There is a famous round church in Cambridge (UK) where I went to University...it has the most strange set of Ley Lines that I have ever come across...one side of the circle pull you inwards while the other push you outwards...to test Ley Lines I find best way is to close eyes and go up on tip-toe and see which way the force takes you...the round church in cambridge was built over an ancient hedge and hence has been a powerful site long before the Christians came and took over...that's why so many British churches have Yew trees in their graveyards...planted by the pre-christian believers to guard their dead during their wait for the crystal light...a belief taken over by the christians (very little of their religion is original...christ was probably fertility god dying to rise like the old Egyptians)As the romans before them had found with Mythras it is much better just to take over the local gods and give them new names(hence Mabon became Appolo QED) and gave rise to loads of temples to the belief in Cybeline...its a long story and the night is late...I'll send you some stuff on it...puts the christian mythology right where it belongs.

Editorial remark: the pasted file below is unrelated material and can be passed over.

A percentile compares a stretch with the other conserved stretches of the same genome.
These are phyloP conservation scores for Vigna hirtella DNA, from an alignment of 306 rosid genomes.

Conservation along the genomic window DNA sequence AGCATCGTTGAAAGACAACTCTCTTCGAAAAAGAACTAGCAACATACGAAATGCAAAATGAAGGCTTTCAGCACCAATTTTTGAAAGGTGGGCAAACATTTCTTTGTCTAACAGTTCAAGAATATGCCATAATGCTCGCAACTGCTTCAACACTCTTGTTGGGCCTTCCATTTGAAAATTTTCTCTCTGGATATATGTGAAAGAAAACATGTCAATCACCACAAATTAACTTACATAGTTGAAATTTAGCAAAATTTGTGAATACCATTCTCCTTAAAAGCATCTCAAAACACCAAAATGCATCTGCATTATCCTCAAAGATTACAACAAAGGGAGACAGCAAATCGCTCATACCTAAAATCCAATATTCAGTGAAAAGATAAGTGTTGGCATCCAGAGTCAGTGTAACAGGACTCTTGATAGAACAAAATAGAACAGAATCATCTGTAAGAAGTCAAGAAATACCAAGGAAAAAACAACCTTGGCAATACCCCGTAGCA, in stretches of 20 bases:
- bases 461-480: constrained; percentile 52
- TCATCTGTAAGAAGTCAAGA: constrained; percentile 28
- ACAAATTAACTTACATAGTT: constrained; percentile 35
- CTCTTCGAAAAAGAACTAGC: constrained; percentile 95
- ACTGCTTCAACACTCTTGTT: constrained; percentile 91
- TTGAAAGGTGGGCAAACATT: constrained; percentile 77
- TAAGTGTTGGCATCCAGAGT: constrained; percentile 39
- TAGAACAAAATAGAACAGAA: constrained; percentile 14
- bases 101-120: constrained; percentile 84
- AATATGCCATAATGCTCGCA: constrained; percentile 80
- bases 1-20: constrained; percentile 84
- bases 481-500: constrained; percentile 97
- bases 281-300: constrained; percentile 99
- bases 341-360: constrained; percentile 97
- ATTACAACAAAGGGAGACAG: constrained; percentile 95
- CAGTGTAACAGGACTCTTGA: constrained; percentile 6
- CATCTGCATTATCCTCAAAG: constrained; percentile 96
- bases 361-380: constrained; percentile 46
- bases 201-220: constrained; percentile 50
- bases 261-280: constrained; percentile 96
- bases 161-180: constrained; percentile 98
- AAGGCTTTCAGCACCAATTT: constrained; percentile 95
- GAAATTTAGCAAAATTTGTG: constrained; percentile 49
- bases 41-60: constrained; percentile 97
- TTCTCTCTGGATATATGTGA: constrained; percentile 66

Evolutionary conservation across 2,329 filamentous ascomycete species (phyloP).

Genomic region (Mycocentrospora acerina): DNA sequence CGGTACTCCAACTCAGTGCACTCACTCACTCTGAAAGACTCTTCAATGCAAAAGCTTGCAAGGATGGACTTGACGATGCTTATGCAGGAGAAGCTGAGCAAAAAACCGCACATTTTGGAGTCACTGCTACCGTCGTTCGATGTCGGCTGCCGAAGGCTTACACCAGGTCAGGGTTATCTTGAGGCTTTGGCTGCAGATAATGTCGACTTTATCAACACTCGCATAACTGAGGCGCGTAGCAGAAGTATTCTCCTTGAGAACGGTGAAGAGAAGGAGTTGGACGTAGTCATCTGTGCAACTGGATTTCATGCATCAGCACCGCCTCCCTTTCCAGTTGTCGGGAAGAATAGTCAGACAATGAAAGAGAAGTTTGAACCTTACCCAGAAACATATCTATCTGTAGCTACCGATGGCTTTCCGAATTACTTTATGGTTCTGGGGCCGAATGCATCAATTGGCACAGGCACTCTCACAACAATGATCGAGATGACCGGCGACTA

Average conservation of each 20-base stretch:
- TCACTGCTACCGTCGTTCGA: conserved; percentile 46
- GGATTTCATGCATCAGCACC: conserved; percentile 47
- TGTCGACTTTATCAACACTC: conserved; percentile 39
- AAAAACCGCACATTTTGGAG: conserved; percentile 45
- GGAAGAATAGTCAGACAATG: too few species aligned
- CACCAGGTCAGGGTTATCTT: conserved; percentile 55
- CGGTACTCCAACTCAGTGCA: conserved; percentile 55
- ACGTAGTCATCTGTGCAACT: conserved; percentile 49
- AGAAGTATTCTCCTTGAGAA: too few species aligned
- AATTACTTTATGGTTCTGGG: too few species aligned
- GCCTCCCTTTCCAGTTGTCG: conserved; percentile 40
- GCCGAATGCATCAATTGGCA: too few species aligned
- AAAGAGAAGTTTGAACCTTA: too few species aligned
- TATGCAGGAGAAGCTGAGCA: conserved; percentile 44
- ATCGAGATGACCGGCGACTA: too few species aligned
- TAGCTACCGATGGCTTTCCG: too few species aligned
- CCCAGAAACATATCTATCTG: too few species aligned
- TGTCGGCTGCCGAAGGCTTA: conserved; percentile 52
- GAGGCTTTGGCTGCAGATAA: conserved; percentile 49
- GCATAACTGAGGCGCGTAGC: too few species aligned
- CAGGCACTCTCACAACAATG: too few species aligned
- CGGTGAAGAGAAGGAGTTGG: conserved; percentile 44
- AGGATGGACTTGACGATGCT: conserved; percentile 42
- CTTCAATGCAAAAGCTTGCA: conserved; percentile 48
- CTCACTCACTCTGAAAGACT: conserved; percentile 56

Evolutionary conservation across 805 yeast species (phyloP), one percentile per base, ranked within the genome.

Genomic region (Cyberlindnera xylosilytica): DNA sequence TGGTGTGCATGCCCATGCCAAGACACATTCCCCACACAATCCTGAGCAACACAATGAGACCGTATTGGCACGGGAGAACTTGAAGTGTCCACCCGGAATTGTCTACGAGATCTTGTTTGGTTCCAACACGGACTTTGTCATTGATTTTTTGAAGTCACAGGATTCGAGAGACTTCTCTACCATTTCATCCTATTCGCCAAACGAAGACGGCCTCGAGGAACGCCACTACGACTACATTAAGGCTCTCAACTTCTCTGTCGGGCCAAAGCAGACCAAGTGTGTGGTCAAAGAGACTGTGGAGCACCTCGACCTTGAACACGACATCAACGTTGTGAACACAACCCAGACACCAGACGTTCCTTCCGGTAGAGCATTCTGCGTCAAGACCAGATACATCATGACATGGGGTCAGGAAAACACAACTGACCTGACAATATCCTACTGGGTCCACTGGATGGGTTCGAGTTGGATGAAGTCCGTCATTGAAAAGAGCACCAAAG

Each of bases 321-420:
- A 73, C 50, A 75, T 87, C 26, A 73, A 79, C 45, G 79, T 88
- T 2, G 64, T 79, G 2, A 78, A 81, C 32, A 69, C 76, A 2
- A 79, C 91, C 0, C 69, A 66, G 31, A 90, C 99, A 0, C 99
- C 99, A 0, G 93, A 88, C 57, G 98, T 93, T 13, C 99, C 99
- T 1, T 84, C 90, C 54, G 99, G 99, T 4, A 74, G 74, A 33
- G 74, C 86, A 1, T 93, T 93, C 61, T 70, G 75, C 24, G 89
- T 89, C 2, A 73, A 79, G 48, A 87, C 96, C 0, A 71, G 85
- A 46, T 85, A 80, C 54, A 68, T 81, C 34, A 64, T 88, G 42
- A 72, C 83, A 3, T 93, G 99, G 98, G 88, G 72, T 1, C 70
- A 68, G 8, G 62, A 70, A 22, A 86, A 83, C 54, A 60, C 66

As to these Templars we have several chapels up here in Scotland dedicated to them where the local Masons get excited about their symbols everywhere...one even made it into that trashy novel the D'Vinci Code...again another story. It is an evening for digressiuons.
 

David Gould (155)
Wednesday August 13, 2008, 4:46 pm
sorry 'ancient henge' that should be
 

Blacktiger P (247)
Wednesday August 13, 2008, 5:29 pm
Interesting! My English grandfather was part of a crew who built a community center at Pigeon Valley, Alberta, Canada, in the early years of the 20th century. It was called the "round hall", it was where the children slept under the lip of the band stage at Sat. night dances. I once asked why it was made round? His reply was "So the devil can't catch you in a corner"!! Well that brings to mind how many he caught under the trees outside, LOL
 

Darlene K (356)
Friday August 15, 2008, 12:53 am
I love this, and very noted, thank you Scott.
 

Scott Shaubel (816)
Friday August 15, 2008, 8:34 am